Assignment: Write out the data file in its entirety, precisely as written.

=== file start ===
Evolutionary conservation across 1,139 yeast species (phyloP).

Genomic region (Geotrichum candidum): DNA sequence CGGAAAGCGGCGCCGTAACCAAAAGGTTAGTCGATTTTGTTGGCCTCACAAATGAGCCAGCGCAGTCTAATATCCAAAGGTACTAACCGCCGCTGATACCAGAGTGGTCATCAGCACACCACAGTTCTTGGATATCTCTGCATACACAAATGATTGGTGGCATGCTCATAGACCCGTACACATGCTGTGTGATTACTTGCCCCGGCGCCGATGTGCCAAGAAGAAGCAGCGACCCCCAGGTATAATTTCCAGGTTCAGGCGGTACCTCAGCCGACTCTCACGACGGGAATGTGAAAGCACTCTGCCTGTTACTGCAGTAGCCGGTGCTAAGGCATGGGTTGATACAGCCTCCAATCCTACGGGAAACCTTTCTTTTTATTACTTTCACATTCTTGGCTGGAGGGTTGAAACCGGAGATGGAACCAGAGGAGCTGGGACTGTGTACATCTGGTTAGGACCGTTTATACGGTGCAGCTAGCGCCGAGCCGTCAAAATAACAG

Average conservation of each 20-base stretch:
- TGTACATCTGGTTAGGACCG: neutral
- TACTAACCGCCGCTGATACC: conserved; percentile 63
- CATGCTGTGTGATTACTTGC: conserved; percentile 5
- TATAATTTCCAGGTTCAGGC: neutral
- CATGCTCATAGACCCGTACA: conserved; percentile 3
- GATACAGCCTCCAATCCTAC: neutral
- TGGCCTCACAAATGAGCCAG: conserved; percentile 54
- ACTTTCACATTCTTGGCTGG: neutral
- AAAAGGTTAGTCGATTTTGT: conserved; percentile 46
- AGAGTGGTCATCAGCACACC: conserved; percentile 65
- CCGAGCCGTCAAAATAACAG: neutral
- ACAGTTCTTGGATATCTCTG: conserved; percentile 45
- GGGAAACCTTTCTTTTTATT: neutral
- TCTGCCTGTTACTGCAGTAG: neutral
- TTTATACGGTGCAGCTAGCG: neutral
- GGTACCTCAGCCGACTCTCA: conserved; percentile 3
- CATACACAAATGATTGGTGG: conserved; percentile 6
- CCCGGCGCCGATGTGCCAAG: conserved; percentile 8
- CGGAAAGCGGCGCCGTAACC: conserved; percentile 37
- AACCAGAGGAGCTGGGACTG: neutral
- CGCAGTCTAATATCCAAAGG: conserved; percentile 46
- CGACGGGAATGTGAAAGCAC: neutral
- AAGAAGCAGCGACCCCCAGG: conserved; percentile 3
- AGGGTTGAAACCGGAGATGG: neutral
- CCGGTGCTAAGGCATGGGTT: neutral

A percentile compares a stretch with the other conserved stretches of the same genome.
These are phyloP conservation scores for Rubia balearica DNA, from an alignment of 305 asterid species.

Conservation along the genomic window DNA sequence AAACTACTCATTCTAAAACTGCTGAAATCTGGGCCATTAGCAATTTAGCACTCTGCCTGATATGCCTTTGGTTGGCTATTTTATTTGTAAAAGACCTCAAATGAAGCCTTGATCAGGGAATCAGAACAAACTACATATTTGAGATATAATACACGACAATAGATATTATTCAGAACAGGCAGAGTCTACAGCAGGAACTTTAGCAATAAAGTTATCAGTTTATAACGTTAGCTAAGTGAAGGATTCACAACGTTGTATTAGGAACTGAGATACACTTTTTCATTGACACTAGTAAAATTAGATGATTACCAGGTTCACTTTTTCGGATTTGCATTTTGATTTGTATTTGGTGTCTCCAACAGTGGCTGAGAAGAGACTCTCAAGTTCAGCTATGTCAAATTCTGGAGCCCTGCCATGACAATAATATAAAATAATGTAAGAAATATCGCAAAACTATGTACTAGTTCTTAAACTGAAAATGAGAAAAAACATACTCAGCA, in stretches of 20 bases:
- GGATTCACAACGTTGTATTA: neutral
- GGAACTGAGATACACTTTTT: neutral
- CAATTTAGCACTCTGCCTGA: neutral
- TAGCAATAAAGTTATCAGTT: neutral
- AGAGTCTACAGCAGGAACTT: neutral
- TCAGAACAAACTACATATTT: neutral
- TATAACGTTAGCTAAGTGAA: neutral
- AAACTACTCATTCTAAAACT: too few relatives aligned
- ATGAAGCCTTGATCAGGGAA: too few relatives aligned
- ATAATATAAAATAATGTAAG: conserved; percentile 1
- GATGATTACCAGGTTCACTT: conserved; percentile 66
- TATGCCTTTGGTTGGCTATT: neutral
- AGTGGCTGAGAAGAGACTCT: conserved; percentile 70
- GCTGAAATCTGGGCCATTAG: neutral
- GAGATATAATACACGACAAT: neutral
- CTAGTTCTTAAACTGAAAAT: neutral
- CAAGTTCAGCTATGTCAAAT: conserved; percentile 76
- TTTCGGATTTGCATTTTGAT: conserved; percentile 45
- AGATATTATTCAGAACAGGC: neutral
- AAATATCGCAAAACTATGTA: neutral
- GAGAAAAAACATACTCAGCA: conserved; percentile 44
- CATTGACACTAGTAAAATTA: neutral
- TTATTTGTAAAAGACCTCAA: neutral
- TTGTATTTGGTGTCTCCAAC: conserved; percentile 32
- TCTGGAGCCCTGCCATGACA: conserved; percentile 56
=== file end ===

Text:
Evolutionary conservation across 1,139 yeast species (phyloP).

Genomic region (Geotrichum candidum): DNA sequence CGGAAAGCGGCGCCGTAACCAAAAGGTTAGTCGATTTTGTTGGCCTCACAAATGAGCCAGCGCAGTCTAATATCCAAAGGTACTAACCGCCGCTGATACCAGAGTGGTCATCAGCACACCACAGTTCTTGGATATCTCTGCATACACAAATGATTGGTGGCATGCTCATAGACCCGTACACATGCTGTGTGATTACTTGCCCCGGCGCCGATGTGCCAAGAAGAAGCAGCGACCCCCAGGTATAATTTCCAGGTTCAGGCGGTACCTCAGCCGACTCTCACGACGGGAATGTGAAAGCACTCTGCCTGTTACTGCAGTAGCCGGTGCTAAGGCATGGGTTGATACAGCCTCCAATCCTACGGGAAACCTTTCTTTTTATTACTTTCACATTCTTGGCTGGAGGGTTGAAACCGGAGATGGAACCAGAGGAGCTGGGACTGTGTACATCTGGTTAGGACCGTTTATACGGTGCAGCTAGCGCCGAGCCGTCAAAATAACAG

Average conservation of each 20-base stretch:
- TGTACATCTGGTTAGGACCG: neutral
- TACTAACCGCCGCTGATACC: conserved; percentile 63
- CATGCTGTGTGATTACTTGC: conserved; percentile 5
- TATAATTTCCAGGTTCAGGC: neutral
- CATGCTCATAGACCCGTACA: conserved; percentile 3
- GATACAGCCTCCAATCCTAC: neutral
- TGGCCTCACAAATGAGCCAG: conserved; percentile 54
- ACTTTCACATTCTTGGCTGG: neutral
- AAAAGGTTAGTCGATTTTGT: conserved; percentile 46
- AGAGTGGTCATCAGCACACC: conserved; percentile 65
- CCGAGCCGTCAAAATAACAG: neutral
- ACAGTTCTTGGATATCTCTG: conserved; percentile 45
- GGGAAACCTTTCTTTTTATT: neutral
- TCTGCCTGTTACTGCAGTAG: neutral
- TTTATACGGTGCAGCTAGCG: neutral
- GGTACCTCAGCCGACTCTCA: conserved; percentile 3
- CATACACAAATGATTGGTGG: conserved; percentile 6
- CCCGGCGCCGATGTGCCAAG: conserved; percentile 8
- CGGAAAGCGGCGCCGTAACC: conserved; percentile 37
- AACCAGAGGAGCTGGGACTG: neutral
- CGCAGTCTAATATCCAAAGG: conserved; percentile 46
- CGACGGGAATGTGAAAGCAC: neutral
- AAGAAGCAGCGACCCCCAGG: conserved; percentile 3
- AGGGTTGAAACCGGAGATGG: neutral
- CCGGTGCTAAGGCATGGGTT: neutral

A percentile compares a stretch with the other conserved stretches of the same genome.
These are phyloP conservation scores for Rubia balearica DNA, from an alignment of 305 asterid species.

Conservation along the genomic window DNA sequence AAACTACTCATTCTAAAACTGCTGAAATCTGGGCCATTAGCAATTTAGCACTCTGCCTGATATGCCTTTGGTTGGCTATTTTATTTGTAAAAGACCTCAAATGAAGCCTTGATCAGGGAATCAGAACAAACTACATATTTGAGATATAATACACGACAATAGATATTATTCAGAACAGGCAGAGTCTACAGCAGGAACTTTAGCAATAAAGTTATCAGTTTATAACGTTAGCTAAGTGAAGGATTCACAACGTTGTATTAGGAACTGAGATACACTTTTTCATTGACACTAGTAAAATTAGATGATTACCAGGTTCACTTTTTCGGATTTGCATTTTGATTTGTATTTGGTGTCTCCAACAGTGGCTGAGAAGAGACTCTCAAGTTCAGCTATGTCAAATTCTGGAGCCCTGCCATGACAATAATATAAAATAATGTAAGAAATATCGCAAAACTATGTACTAGTTCTTAAACTGAAAATGAGAAAAAACATACTCAGCA, in stretches of 20 bases:
- GGATTCACAACGTTGTATTA: neutral
- GGAACTGAGATACACTTTTT: neutral
- CAATTTAGCACTCTGCCTGA: neutral
- TAGCAATAAAGTTATCAGTT: neutral
- AGAGTCTACAGCAGGAACTT: neutral
- TCAGAACAAACTACATATTT: neutral
- TATAACGTTAGCTAAGTGAA: neutral
- AAACTACTCATTCTAAAACT: too few relatives aligned
- ATGAAGCCTTGATCAGGGAA: too few relatives aligned
- ATAATATAAAATAATGTAAG: conserved; percentile 1
- GATGATTACCAGGTTCACTT: conserved; percentile 66
- TATGCCTTTGGTTGGCTATT: neutral
- AGTGGCTGAGAAGAGACTCT: conserved; percentile 70
- GCTGAAATCTGGGCCATTAG: neutral
- GAGATATAATACACGACAAT: neutral
- CTAGTTCTTAAACTGAAAAT: neutral
- CAAGTTCAGCTATGTCAAAT: conserved; percentile 76
- TTTCGGATTTGCATTTTGAT: conserved; percentile 45
- AGATATTATTCAGAACAGGC: neutral
- AAATATCGCAAAACTATGTA: neutral
- GAGAAAAAACATACTCAGCA: conserved; percentile 44
- CATTGACACTAGTAAAATTA: neutral
- TTATTTGTAAAAGACCTCAA: neutral
- TTGTATTTGGTGTCTCCAAC: conserved; percentile 32
- TCTGGAGCCCTGCCATGACA: conserved; percentile 56